When a moment of irritation, is turned into a piece for one of my books. So instead of being angry, I decided to get creative…
The Sparrow Scarer
She woke to claps of thunder and torrential rain, comfortable and safe in her bed, where she relished the sound and stretched herself awake, sitting up and luxuriantly stretching out her wings, which spanned most of the width of the tiny room.
She folded them in again, then washed, dressed and made her way down to the breakfast buffet, which was divided from the street by a row of plant pots separating the dining area from the outside world and traffic constantly rumbling by.
Having eaten half a banana and a nectarine, she nursed a black coffee, charmed, as she was every morning, by a handful of sparrows, who hopped about opportunistically, seeking cheeky left overs and crumbs on the floor. She would watch their quiet antics, whilst most people there, barely even registered their existence.
Today the restaurant was almost empty and the torrential rain had driven in a small flock of them, hopping around the table legs. Suddenly, a group of them flew up and landed on the 2 chairs opposite her. She looked them over – mainly female, but as 2 flew off, alarmed as someone walked by, so two males came and landed in their place. One cheeped and wiped his beak on the top of the chair. “Is that a sparrow being macho then?” she mused, with the slightest of smiles.
She chopped up the remains of her nectarine and softly dropped it onto the plate she had deliberately slid to the other side of the table. They stayed put, constantly moving their heads, warily gauging their surroundings, but never taking their eyes off her and the food.
She looked at their markings – one male had a small collar of black feathers across his neck, whilst the other had a string of them intermingled with grey, almost like a native necklace.
The sparrow with the collar hopped down, edging his way towards the food.
Suddenly someone was clapping loudly and they rose and flew off. Assuming it was one of the waiting staff, Ariel was surprised to hear a female English voice say, very pointedly “Nuisance!”
“Not to me” Ariel said to the sparrow scarer – a be-trousered, tall, falsely blonde woman, somewhere in her 60s, who turned on her heels. “Bitch” Ariel intoned, just loudly enough that her nemesis would hear as she returned to her own table and husband, who was quietly ingesting a plate full of scrambled eggs and bacon. Ariel’s bile rose, as their table was at the far end of the restaurant, where no birds ever intruded.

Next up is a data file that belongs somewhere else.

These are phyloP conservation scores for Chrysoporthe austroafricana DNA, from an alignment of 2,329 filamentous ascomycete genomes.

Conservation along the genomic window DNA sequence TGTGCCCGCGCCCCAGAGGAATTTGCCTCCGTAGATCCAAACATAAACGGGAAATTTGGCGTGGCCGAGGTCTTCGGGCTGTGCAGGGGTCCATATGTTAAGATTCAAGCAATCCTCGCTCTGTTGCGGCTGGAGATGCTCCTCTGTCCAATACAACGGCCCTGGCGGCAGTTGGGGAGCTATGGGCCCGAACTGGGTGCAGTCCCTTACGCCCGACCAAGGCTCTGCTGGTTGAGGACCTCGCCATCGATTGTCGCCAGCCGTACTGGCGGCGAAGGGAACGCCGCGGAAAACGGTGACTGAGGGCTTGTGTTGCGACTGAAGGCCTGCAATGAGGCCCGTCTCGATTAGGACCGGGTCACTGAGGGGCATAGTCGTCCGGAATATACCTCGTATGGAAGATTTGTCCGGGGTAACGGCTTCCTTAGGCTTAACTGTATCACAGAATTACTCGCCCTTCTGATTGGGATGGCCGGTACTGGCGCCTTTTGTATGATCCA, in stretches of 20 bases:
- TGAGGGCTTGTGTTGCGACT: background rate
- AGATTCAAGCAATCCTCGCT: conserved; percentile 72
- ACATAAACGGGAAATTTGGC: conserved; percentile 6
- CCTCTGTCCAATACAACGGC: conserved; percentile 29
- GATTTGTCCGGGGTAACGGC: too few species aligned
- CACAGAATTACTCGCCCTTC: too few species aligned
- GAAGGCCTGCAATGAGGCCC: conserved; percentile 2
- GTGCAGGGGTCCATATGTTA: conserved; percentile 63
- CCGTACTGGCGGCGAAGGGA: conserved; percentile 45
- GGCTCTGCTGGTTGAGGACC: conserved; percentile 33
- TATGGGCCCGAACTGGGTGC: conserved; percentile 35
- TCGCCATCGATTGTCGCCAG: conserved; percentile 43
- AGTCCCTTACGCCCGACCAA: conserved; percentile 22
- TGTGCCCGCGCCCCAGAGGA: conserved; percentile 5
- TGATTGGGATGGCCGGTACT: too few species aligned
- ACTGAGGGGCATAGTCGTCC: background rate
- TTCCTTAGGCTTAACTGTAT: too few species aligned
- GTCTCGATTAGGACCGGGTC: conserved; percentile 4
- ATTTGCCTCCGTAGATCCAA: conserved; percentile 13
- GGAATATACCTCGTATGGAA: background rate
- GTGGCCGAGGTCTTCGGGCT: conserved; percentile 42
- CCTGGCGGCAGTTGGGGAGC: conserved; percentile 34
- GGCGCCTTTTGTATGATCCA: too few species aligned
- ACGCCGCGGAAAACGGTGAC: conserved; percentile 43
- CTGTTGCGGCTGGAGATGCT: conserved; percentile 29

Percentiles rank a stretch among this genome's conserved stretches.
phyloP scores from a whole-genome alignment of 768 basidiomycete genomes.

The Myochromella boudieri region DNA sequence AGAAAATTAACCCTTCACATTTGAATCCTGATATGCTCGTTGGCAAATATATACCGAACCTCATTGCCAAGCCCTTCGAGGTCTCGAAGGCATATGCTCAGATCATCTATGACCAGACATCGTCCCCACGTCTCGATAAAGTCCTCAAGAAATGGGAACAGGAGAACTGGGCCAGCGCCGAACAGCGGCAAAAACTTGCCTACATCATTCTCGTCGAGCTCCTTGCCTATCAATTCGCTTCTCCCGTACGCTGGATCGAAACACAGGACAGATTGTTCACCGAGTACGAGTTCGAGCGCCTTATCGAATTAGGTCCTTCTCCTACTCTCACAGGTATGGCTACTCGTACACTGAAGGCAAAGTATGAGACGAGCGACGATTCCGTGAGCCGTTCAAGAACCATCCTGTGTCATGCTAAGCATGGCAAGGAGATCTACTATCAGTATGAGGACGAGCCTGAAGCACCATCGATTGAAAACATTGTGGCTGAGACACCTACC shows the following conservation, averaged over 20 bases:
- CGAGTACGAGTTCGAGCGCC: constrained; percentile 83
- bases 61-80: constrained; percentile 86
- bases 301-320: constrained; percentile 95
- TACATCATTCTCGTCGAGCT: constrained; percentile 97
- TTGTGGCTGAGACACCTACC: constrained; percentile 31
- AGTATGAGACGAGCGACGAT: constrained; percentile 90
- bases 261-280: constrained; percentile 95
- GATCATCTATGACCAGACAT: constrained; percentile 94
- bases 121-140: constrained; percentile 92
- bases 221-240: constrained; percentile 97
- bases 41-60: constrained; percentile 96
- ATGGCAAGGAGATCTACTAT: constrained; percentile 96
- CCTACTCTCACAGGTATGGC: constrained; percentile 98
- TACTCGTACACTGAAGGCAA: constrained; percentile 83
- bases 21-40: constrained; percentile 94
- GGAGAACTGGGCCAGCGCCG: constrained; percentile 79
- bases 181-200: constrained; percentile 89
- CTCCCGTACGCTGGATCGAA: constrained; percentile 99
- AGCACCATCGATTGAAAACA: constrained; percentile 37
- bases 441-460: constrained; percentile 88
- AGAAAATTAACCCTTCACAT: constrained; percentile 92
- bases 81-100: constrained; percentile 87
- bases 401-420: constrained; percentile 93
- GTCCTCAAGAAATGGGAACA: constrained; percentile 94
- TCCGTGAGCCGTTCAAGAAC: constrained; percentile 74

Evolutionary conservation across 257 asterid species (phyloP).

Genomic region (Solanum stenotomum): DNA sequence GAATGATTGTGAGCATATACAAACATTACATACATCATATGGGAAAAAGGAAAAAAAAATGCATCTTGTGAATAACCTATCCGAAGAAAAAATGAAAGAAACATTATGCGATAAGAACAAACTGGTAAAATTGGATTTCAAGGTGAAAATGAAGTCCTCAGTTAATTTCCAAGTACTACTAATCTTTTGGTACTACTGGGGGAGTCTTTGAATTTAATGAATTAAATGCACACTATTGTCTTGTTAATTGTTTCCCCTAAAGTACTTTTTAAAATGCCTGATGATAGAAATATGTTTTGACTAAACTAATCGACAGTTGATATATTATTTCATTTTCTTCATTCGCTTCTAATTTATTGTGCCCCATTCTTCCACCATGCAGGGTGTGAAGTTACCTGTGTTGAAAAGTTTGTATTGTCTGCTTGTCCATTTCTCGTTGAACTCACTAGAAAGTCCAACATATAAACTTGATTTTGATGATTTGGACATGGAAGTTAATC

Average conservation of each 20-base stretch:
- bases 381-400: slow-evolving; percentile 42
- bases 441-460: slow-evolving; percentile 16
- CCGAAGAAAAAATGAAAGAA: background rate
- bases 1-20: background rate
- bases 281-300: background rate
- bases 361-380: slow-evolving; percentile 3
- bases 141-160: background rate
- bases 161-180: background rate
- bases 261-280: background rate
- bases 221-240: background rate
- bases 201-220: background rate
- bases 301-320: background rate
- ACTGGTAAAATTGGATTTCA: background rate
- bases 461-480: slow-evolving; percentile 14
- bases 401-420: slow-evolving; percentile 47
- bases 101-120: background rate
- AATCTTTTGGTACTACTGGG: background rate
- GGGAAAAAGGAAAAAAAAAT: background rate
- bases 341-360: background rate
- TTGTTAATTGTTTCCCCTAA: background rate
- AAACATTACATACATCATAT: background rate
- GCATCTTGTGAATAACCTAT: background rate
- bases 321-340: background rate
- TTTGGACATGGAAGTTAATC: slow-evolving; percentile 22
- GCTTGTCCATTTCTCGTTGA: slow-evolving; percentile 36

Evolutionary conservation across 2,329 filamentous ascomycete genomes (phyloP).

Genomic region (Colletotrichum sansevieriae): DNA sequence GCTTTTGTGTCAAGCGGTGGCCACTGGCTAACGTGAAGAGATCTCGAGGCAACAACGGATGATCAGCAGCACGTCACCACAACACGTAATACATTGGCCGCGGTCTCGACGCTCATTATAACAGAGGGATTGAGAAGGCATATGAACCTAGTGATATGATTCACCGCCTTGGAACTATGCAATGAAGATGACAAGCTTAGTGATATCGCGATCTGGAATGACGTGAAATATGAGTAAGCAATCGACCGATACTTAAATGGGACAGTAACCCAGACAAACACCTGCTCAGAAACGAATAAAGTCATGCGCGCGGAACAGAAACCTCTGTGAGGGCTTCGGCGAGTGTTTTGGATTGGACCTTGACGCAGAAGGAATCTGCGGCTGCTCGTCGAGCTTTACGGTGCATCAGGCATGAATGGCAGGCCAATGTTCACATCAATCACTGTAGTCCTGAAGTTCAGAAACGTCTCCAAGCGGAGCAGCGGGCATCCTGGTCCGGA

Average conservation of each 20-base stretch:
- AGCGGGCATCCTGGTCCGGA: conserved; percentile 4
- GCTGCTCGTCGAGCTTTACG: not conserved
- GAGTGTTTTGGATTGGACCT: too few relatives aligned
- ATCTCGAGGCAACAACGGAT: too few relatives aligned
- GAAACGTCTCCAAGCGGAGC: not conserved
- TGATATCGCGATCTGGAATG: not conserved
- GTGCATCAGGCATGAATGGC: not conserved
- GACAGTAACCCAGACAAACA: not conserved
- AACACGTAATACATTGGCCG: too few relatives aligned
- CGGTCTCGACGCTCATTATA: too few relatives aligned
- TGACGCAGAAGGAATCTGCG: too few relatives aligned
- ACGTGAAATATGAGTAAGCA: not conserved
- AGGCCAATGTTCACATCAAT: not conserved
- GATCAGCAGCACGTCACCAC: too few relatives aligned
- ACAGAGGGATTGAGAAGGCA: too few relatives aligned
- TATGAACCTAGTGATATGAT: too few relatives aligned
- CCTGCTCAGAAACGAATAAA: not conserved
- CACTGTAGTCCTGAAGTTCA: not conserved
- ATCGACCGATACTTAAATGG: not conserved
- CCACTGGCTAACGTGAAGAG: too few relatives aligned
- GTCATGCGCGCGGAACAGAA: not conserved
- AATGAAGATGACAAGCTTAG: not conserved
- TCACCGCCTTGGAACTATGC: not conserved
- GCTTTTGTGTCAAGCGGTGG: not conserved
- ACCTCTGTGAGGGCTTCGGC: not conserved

Had this woman been watching her covertly trying to feed the birds and decided to ruin the moment? To what end? Was she scared of them? No – “nuisance” did not indicate that.
So what were the sparrows to her? A danger? A harbinger of dirt and danger? “Honestly,” thought Ariel, “what harm did a sparrow ever do to anyone?” As far as she was aware, a sparrow had never swooped down, cheeping ferociously and stolen a rasher of bacon off a breakfast plate. A sparrow had never viciously attacked anyone, for heaven’s sake. She had never heard of any one dying a slow and painful death from a virulent, sparrow originated disease. They were quiet brown creatures, simply taking advantage of left over human detritus – tiny feathered street urchins – opportunely cleaning up and then flying away. There was therefore, absolutely no need to bully and chase them away.
Neither was there a need to interrupt her breakfast or censure her, also a quiet, brown little creature, minding her own business, on the edges of existence. “How dare she!”
A few sparrows drifted back inside, keeping their distance and once again hopping round table legs close by.
Having finished her coffee, Ariel strode pass the couple as she made her way towards the Exit. She clapped out a loud ‘rat ta tat tat’ as she walked past their table. “Nuisance!” she barked out, hoping that they too would dissipate into the ether at her staccato command.
Instead of flying away however, the ignorant clay foots remained rooted to their chairs, suddenly frozen in mid-chew.
Ariel strode away, anger now dissipating into laughter.
~ Sandra Peachey – Bird Watcher
PS: My book – Peachey Letters – Love Letters to Life has been featured in Psychologies Magazine and The Lady, it was also honoured as a Finalist in the 2015 International Book Awards.
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